If you drive in the snow in Ohio, better turn on the car lights or face a fine of up to $150. A new Minnesota law
requires an out-of-state visitor wanting to use an all-terrain vehicle on state trails to buy a $20 pass.
With help from lobbying from actress Jennifer Aniston, a new paparazzi law in California will allow for civil
penalties of up to $50,000 against media that sell or buy "unlawfully obtained" photos and video of people,
including celebrities and their families, The Los Angeles Times reported.
State legislatures enacted 40,697 laws during the 2009 legislative session, according to a tally and sampling of
new laws from the National Conference of State Legislatures.
Other new state laws that NCSL says go into effect this week include:
College students in Texas will have to show proof of vaccination against bacterial meningitis before they can
live on campus. Certain dog breeders in Washington state will have new guidelines that limit the number of
breeding dogs to 50, require adequate room and exercise time and set sanitary conditions. Resident medical
students in New Mexico who chose primary care and then practice in underserved areas of the state for a
period of time will get tuition waivers. New payday loan regulations in Kentucky will restrict borrowers to two of
this type of loan totaling no more than $500 at one time. Payday loans are short-term loans that are intended to
cover expenses until the borrower’s next payday. Restaurants in California will have to use oils, margarines
and shortening with less than half a gram of trans fat per serving starting on Jan. 1, 2010. A similar provision
will apply to baked goods on Jan. 1, 2011. A new public-safety campaign in Louisiana will warn residents about
the risks of consuming seafood from China and instead promotes Louisiana seafood. Illinois drivers will be
prohibited from texting while driving, joining at least 18 other states.
Thursday, December 31, 2009
UPDATED furlough chart
STATES TURN TO EMPLOYEE FURLOUGHS
Data as of 9/29/2009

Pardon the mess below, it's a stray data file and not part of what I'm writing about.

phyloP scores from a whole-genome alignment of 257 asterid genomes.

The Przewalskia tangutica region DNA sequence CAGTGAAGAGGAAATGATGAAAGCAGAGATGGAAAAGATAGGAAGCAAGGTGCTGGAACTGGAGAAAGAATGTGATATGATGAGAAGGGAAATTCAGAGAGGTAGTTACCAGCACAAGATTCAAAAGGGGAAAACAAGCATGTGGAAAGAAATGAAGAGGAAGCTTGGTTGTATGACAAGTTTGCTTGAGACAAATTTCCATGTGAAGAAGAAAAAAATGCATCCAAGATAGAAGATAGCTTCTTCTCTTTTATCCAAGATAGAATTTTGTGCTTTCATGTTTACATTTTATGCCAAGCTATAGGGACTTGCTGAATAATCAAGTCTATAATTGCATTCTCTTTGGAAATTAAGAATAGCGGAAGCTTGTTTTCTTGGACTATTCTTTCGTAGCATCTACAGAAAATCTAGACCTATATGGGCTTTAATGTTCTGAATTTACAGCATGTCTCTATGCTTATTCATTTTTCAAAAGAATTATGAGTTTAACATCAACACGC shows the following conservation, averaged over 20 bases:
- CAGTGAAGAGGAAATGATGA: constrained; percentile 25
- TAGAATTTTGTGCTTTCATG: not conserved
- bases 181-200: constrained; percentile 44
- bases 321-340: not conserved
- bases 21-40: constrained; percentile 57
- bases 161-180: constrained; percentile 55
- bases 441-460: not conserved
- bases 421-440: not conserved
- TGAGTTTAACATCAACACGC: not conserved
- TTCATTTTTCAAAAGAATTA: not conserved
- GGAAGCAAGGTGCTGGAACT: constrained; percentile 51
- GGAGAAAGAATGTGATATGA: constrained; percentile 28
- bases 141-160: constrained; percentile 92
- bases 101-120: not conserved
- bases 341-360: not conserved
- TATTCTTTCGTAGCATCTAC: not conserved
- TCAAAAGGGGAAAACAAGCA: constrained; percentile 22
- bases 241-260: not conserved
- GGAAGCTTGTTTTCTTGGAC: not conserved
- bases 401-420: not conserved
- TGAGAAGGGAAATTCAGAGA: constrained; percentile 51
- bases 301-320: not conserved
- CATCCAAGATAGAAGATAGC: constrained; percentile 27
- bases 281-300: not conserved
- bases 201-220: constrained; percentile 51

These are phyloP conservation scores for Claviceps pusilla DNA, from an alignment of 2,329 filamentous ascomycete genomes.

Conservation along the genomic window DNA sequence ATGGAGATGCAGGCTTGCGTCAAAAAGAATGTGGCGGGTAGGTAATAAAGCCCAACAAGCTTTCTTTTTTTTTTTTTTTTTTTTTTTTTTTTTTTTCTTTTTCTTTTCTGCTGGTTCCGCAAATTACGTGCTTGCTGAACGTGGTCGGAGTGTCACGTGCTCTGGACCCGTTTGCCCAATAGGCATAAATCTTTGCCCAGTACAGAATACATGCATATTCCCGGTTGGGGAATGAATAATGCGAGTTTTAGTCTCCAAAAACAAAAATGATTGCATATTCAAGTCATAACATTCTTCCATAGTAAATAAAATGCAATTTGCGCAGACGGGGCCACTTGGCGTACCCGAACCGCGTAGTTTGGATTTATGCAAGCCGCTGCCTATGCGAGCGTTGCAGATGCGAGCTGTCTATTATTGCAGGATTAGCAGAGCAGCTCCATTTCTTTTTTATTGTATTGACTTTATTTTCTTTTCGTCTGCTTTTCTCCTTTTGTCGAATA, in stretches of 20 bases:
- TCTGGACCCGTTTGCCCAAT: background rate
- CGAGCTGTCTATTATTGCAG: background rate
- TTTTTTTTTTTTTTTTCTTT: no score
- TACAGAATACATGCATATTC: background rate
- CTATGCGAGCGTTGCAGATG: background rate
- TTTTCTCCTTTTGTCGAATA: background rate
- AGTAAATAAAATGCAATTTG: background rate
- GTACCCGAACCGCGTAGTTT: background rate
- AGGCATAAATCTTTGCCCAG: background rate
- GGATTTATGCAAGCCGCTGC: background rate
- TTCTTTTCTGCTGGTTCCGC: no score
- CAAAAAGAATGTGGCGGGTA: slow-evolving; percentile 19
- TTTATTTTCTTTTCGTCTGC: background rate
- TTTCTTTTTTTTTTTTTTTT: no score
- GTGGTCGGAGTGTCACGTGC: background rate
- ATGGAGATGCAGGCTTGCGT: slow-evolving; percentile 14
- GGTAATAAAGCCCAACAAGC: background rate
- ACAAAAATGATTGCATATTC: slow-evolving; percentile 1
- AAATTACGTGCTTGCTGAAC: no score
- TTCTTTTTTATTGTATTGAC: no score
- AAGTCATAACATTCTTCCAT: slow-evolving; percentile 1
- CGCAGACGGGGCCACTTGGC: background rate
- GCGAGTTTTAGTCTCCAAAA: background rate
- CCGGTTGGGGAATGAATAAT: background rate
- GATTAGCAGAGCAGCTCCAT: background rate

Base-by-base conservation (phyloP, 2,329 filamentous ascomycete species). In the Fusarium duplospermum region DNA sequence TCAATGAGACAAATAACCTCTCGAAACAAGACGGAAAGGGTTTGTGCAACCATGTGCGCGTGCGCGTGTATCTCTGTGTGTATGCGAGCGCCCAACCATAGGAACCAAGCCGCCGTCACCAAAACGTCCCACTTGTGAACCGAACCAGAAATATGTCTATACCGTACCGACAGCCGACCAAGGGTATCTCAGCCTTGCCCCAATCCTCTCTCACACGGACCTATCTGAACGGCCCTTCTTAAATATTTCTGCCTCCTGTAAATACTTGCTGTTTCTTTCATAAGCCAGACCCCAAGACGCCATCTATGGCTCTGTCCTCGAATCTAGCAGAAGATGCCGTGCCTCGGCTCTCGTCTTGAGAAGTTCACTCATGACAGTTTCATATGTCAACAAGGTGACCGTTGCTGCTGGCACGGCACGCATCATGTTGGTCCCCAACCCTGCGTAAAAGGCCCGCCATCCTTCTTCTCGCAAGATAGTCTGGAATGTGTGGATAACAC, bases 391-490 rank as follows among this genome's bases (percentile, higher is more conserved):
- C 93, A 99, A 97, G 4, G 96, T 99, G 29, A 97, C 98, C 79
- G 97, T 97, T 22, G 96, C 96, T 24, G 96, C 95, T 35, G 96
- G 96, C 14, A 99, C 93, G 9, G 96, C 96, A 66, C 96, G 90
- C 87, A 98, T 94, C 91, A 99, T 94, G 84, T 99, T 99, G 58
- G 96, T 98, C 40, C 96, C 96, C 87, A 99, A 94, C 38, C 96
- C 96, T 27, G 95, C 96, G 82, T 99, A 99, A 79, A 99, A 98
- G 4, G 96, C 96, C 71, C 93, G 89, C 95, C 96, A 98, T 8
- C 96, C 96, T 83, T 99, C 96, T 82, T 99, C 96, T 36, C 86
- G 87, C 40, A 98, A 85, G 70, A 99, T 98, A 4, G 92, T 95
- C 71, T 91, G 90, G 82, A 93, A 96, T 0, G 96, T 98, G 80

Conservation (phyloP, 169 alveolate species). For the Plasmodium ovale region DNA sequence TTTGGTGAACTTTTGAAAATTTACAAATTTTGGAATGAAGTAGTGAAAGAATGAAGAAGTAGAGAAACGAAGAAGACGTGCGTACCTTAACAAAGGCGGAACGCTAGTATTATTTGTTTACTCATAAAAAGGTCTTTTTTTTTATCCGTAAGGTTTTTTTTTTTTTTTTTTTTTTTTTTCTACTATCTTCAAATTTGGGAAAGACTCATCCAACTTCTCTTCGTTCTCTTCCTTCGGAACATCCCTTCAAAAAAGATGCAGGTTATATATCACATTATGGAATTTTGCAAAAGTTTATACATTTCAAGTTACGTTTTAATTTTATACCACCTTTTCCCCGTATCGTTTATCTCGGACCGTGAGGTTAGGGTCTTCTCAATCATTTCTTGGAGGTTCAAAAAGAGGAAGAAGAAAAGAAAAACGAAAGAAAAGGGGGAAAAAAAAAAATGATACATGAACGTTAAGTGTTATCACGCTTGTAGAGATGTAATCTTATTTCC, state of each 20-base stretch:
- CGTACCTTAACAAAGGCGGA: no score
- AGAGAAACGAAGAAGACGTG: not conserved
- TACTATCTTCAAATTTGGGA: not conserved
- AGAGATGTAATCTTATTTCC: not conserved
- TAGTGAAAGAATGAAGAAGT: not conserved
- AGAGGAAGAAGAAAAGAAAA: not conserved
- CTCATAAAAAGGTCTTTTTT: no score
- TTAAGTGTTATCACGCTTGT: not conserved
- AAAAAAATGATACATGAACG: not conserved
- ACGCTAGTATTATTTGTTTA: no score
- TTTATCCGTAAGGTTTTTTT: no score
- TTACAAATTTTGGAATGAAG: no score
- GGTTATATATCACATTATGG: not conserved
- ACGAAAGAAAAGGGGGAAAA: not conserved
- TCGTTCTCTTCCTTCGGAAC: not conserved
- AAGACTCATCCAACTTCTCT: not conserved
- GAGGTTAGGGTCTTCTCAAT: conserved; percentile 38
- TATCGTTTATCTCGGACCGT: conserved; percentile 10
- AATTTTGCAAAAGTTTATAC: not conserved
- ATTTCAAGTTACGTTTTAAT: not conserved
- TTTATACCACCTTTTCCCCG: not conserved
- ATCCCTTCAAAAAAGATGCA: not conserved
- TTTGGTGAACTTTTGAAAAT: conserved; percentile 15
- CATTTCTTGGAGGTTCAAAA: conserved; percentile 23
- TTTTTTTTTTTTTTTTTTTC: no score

STATES WITH FURLOUGHS FOR FY '10
California put 20,000 workers on furlough for three Fridays a month, which results in a 15 percent pay cut for
employees. The state's court system is having 10 days of furloughs on the third Wednesday of each month for
the next 10 months, which will result in $90 million in savings.
Furloughed 15,500 state employees, excluding workers in the departments of public safety, parks,
unemployment and state hospitals. The furloughs will take place during four days over the next few months
and are anticipated to save the state $13.6 million.
The state is furloughing 128,000 educators on teacher planning , which will save Georgia $135 million.
To take place between Oct. 23 and May 14, Hawaii set 17 fourlough days for public school teachers, wh will
result in a savings of $117 million to the state and will cut paychecks by 7.9 percent.
Maine will close all nonessential state services for 10 days WHEN?).
Maryland is furloughing 70,000 state employees during the next few months. There is also a tentative 10-day
furlough in the works for state university employees, which could begin next month. The plan would affect
21,000 employees and would save the state $26 million.
Michigan is furloughing state employees for six days.
New Hampshire may furlough state employees for 19 days over two years, which will save the state $21
million. The government will sent 12 of the days and employees will be able to chose which other days to take
Considering furloughing 1,800 workers in the court system to help close a $400 million budget deficit.
Oregon will furlough state employees during the next two years for 10 to 14 days, depending on the amount
the workers make. The move is expected to save the state about $71.5 million.
Rhode Island would furlough 12,900 workers for 12 days, a move that would save the state $17.3 million.
In a plan that includes layoffs, Virginia will furlough its employees for a day to curb a growing $1.5 billion
Wisconsin will shut down services for 16 days, setting half of them and allowing employees to choose the other
days during which to take furloughs. The state hopes to save $225 million through the plan.
Sources: National Conference of State Legislatures and Stateline.org reporting